(This article belongs to the Special Issue Catechins and Human Health: Current State of the Science)
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Open AccessReview Cancer Preventive Activities of Tea Catechins
Molecules 2016, 21(12), 1679; doi:10.3390/molecules21121679
Received: 5 September 2016 / Revised: 18 November 2016 / Accepted: 24 November 2016 / Published: 9 December 2016
Cited by 8 | PDF Full-text (732 KB) | HTML Full-text | XML Full-text
Abstract
Catechins are widely occurring in our diet and beverages. The cancer-preventive activities of catechins have been extensively studied. Of these, (−)-epigallocatechin-3-gallate (EGCG), the principal catechin in green tea, has received the most attention. The inhibitory activities of tea catechins against carcinogenesis and cancer
[...] Read more.
Catechins are widely occurring in our diet and beverages. The cancer-preventive activities of catechins have been extensively studied. Of these, (−)-epigallocatechin-3-gallate (EGCG), the principal catechin in green tea, has received the most attention. The inhibitory activities of tea catechins against carcinogenesis and cancer cell growth have been demonstrated in a large number of laboratory studies. Many mechanisms for modulating cancer signaling and metabolic pathways have been proposed based on numerous studies in cell lines with EGCG, the most active tea catechin. Nevertheless, it is not known whether many of these mechanisms indeed contribute to the anti-cancer activities in animals and in humans. Human studies have provided some results for the cancer preventive activities of tea catechins; however, the activities are not strong. This article reviews the cancer preventive activities and mechanisms of action of tea catechins involving their redox activities, biochemical properties and binding to key enzymes or signal transduction proteins. These mechanisms lead to suppression of cell proliferation, increased apoptosis and inhibition of angiogenesis. The relevance of the proposed mechanisms for cancer prevention are assessed in the light of the situation in vivo. The potential and possible problems in the application of tea and tea-derived products for cancer prevention are discussed. Full article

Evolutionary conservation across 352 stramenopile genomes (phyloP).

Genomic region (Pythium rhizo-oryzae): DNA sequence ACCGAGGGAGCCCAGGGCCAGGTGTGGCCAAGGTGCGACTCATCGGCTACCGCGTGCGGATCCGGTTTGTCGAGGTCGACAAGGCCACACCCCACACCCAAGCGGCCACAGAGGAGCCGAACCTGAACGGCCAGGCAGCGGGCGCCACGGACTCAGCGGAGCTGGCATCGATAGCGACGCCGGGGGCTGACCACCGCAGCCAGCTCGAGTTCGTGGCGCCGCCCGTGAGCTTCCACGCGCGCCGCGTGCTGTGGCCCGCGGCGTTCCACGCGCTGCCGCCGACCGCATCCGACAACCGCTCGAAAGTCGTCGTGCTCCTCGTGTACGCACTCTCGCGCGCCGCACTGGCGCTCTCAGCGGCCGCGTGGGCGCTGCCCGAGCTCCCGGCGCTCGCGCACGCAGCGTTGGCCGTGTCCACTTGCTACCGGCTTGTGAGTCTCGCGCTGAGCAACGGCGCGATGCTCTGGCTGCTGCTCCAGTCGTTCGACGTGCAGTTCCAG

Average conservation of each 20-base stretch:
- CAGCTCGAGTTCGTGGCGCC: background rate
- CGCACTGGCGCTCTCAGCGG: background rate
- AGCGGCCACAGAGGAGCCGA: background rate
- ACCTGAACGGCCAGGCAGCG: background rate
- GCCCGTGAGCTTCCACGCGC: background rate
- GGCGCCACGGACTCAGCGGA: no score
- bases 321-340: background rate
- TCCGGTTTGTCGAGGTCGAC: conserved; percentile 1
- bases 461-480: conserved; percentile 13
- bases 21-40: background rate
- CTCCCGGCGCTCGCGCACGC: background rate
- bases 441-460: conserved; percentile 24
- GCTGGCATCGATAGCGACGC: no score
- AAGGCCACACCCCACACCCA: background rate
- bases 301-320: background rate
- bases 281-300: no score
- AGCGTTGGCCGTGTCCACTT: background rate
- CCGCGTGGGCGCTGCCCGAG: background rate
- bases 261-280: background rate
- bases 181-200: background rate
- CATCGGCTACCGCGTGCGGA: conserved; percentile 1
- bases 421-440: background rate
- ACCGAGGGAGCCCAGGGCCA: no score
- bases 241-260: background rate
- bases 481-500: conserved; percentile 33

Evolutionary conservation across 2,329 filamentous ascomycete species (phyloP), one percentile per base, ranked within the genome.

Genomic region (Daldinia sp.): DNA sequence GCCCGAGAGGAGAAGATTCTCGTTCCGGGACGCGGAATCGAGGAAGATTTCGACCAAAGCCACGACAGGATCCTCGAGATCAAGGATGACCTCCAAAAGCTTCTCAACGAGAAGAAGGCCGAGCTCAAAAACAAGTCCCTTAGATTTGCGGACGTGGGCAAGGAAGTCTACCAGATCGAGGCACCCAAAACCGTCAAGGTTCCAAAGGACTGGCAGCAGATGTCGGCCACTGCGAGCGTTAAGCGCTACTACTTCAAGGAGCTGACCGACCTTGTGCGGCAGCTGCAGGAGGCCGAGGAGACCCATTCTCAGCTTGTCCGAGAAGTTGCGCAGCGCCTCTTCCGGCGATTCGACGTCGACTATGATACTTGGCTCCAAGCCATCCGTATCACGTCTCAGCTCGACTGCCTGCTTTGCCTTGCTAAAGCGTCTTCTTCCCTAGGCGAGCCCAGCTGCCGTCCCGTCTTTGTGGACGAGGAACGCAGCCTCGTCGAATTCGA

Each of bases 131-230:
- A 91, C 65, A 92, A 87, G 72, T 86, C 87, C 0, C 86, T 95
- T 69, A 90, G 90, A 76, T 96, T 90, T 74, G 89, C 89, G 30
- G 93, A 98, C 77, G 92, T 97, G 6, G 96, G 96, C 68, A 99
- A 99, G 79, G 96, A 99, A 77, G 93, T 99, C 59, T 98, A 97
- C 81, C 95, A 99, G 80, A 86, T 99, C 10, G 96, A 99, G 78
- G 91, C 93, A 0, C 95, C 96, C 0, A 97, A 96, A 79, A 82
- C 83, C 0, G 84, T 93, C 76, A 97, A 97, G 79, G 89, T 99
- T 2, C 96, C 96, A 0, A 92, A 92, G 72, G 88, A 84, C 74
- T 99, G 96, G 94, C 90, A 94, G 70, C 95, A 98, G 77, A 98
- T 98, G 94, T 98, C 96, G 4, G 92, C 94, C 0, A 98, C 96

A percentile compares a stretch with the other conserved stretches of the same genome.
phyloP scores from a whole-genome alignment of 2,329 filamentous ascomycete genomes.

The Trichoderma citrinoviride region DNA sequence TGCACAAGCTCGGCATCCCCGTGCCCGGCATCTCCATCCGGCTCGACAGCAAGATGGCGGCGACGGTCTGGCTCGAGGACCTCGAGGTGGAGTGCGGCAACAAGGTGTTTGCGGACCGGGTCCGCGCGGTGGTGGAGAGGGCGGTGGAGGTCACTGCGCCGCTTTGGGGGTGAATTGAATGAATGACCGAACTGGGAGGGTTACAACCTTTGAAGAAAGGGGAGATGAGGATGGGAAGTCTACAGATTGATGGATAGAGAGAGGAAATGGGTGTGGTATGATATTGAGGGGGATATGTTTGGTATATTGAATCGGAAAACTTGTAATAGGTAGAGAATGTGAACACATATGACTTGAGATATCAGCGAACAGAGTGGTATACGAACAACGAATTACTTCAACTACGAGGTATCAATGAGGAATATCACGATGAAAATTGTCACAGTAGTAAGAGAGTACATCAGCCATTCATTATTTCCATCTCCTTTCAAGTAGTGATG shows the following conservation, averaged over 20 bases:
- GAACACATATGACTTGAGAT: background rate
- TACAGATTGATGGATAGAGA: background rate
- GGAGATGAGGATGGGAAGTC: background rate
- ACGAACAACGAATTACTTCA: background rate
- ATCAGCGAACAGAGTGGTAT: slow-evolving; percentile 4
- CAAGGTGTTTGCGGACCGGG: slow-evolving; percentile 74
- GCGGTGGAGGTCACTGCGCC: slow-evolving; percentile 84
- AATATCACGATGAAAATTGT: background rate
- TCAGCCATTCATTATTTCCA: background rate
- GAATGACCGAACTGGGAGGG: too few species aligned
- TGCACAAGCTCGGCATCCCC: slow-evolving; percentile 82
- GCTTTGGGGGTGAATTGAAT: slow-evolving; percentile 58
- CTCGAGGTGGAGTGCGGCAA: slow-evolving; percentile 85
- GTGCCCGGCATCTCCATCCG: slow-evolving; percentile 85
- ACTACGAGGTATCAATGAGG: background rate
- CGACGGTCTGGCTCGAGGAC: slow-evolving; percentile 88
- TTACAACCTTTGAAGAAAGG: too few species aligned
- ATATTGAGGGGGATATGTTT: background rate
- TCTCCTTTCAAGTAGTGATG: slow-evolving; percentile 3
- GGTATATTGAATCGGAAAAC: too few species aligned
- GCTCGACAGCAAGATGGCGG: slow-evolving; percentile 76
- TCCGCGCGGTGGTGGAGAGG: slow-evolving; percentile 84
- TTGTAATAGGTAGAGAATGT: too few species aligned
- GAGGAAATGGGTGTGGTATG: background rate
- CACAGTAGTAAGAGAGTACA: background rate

(This article belongs to the Special Issue Catechins and Human Health: Current State of the Science)
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Open AccessReview Biophysical Approach to Mechanisms of Cancer Prevention and Treatment with Green Tea Catechins
Molecules 2016, 21(11), 1566; doi:10.3390/molecules21111566
Received: 29 September 2016 / Revised: 26 October 2016 / Accepted: 9 November 2016 / Published: 18 November 2016
Cited by 8 | PDF Full-text (2445 KB) | HTML Full-text | XML Full-text